“But I want to avoid bringing in tonnes of other technical facilities into the stadium. There are already at least 25 cameras in the stadium, and the carpark here is full of OB vans. If we bring another one, the carbon footprint is a nightmare. So, what we want to look at is how we can create more products in the cloud with a very small footprint.”
To enable this, Reitano gave the example of a proof of concept that Sky Deutschland was showing which only required a laptop. “Because the streams are in the clouds, you can create multiple products, multiple language products or specific products for different target [groups]. This is where we want to go; a smaller footprint and scalability will offer us more possibilities.”
Also revealed was an early version of a system created by Singular Live and RCS for Sky Deutschland, named ‘Best Seat in The House’.
“You want to have the best experience you can get out of this stadium with so many cameras,” says Reitano. “So what we are thinking about, as well as the small footprint, is how we want to deploy a single operator cutting a small number of SRT streams going into the cloud and who can orchestrate a [dedicated production].
“Say for example you’re an RB Leipzig fan, you want to have the best seat in the house with only Leipzig perspectives, only Leipzig data, you want to have a dedicated field reporter running around with a smartphone on pitch level, very close to the action, with a new perspective of the stadium. We want to really offer the customer an experience which you only get on Sky.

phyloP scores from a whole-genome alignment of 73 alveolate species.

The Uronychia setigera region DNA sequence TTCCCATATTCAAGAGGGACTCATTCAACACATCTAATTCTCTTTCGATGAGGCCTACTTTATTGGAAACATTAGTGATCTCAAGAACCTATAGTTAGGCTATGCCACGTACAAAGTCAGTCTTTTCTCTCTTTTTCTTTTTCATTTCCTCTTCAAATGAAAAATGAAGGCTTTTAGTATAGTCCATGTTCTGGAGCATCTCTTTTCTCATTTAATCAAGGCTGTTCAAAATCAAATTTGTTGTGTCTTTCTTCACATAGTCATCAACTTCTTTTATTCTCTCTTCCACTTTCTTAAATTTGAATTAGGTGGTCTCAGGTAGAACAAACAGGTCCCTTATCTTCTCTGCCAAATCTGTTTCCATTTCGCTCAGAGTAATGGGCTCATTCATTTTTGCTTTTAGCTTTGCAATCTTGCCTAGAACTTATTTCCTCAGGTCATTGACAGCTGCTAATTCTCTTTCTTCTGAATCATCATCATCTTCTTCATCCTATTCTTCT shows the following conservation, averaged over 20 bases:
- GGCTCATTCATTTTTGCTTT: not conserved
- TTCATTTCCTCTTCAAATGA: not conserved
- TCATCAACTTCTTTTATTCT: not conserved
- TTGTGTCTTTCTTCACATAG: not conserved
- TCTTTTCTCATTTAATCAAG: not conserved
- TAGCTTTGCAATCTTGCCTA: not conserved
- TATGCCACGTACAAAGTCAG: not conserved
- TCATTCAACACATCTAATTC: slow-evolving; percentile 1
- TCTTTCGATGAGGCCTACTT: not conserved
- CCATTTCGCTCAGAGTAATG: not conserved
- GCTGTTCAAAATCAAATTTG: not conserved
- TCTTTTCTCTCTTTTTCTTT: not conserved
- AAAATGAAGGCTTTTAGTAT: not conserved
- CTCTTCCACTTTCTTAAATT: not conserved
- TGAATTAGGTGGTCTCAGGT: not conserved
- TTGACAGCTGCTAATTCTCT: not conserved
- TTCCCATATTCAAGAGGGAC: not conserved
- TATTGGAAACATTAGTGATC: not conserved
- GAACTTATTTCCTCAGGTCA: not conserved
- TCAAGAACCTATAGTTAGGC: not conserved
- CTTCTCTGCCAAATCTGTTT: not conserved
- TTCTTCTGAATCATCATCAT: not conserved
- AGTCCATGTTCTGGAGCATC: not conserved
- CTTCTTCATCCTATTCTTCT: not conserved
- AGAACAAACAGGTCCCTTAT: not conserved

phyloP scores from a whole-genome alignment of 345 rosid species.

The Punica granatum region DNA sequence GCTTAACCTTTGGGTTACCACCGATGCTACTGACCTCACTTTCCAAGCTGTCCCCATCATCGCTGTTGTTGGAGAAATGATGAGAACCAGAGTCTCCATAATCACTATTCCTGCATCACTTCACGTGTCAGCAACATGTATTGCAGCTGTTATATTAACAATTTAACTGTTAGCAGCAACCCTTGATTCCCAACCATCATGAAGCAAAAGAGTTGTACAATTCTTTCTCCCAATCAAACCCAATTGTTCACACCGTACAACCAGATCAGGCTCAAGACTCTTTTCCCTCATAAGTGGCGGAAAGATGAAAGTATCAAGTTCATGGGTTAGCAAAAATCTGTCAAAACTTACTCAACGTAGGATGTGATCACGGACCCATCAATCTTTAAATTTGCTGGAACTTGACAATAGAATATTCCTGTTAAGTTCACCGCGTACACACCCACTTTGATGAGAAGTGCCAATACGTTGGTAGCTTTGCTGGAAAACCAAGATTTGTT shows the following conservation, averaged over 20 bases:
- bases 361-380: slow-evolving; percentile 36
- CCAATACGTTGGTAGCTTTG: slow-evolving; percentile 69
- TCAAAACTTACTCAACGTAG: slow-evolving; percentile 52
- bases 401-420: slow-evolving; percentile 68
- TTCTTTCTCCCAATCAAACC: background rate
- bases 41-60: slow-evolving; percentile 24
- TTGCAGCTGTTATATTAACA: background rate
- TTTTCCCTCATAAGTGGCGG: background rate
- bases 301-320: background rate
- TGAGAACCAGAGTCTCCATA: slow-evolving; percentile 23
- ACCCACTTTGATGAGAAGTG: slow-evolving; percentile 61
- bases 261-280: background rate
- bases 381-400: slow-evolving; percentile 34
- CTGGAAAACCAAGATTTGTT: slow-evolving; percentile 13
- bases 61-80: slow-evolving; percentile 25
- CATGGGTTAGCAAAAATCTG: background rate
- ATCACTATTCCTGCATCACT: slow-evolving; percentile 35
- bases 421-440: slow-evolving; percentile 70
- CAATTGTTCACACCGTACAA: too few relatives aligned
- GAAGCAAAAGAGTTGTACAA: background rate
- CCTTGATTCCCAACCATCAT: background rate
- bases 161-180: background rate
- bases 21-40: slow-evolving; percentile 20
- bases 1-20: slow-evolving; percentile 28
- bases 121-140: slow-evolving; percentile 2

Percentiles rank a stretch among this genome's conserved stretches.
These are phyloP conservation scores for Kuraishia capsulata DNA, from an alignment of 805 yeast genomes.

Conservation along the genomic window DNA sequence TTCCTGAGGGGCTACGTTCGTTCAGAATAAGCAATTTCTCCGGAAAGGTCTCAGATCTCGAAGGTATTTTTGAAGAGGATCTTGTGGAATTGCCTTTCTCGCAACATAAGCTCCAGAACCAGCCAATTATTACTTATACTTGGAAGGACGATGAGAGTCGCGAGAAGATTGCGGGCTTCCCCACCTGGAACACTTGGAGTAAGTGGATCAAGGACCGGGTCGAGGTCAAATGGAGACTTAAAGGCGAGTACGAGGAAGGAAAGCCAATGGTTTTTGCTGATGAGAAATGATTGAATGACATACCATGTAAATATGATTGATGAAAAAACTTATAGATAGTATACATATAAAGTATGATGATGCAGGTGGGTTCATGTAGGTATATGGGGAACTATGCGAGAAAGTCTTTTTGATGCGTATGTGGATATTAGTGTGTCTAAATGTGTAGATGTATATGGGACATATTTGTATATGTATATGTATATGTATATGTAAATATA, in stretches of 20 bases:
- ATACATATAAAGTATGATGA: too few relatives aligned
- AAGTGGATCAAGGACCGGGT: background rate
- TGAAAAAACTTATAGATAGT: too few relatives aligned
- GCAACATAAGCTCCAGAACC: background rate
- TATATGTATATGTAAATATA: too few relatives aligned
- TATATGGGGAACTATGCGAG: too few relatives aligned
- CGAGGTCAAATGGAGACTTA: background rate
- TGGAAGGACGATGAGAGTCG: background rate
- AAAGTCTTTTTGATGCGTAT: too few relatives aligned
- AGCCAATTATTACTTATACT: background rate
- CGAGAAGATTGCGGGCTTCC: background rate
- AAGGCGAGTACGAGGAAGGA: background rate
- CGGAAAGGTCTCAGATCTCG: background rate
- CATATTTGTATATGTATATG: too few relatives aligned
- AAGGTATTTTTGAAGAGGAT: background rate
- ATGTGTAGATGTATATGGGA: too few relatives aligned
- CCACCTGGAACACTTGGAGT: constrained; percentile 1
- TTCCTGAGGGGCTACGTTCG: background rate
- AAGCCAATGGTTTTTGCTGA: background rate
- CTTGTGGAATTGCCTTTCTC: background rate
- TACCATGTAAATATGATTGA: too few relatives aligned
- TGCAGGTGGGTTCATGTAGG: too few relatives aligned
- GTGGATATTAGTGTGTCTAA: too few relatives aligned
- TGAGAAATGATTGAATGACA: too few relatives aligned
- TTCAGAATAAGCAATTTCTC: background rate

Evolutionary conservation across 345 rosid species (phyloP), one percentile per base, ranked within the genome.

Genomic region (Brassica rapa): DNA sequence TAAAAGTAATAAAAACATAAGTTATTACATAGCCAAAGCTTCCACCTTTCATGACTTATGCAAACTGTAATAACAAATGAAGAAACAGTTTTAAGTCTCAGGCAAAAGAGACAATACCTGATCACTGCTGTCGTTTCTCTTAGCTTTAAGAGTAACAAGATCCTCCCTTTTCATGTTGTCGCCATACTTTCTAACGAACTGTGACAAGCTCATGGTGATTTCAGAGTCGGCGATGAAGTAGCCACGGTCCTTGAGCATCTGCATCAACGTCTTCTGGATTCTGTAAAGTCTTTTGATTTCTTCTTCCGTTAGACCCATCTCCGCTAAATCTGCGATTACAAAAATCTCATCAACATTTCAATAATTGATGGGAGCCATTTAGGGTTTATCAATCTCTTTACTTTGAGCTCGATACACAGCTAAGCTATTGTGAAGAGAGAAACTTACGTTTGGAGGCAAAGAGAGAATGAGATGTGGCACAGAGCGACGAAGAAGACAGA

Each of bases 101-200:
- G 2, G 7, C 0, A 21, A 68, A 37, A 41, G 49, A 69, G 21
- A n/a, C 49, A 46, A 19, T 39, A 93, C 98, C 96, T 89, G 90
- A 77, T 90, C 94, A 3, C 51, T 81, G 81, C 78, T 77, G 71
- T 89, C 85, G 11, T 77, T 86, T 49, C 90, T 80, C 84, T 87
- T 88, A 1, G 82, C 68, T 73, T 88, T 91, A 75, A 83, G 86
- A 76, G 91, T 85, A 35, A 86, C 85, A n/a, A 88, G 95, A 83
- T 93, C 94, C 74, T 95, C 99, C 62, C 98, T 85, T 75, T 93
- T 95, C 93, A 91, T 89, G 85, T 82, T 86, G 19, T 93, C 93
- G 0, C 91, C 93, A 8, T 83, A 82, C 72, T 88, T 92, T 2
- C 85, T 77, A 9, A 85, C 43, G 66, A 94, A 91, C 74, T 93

“Everyone who loves the 90 minutes in a very traditional way [should know] for us it’s untouchable, it’s our best-selling marquis product, it’s our bread and butter,” he adds.
“On top of that, we want to create [something] for the younger audience who have 15 minutes before kick-off. We’ll first create something curated by Sky, then in the next step make it interactive, obviously, because you’ll want to curate it at home, choose the resources you want to have, what kind of data you want, what types of interviews, what kinds of stories you want to hear from your players. The idea is really to offer the customer the best seat in the house.”
The 2022 DFL Supercup between Bundesliga champions Bayern Munich and DFB Cup winners RB Leipzig took place on Saturday 30 July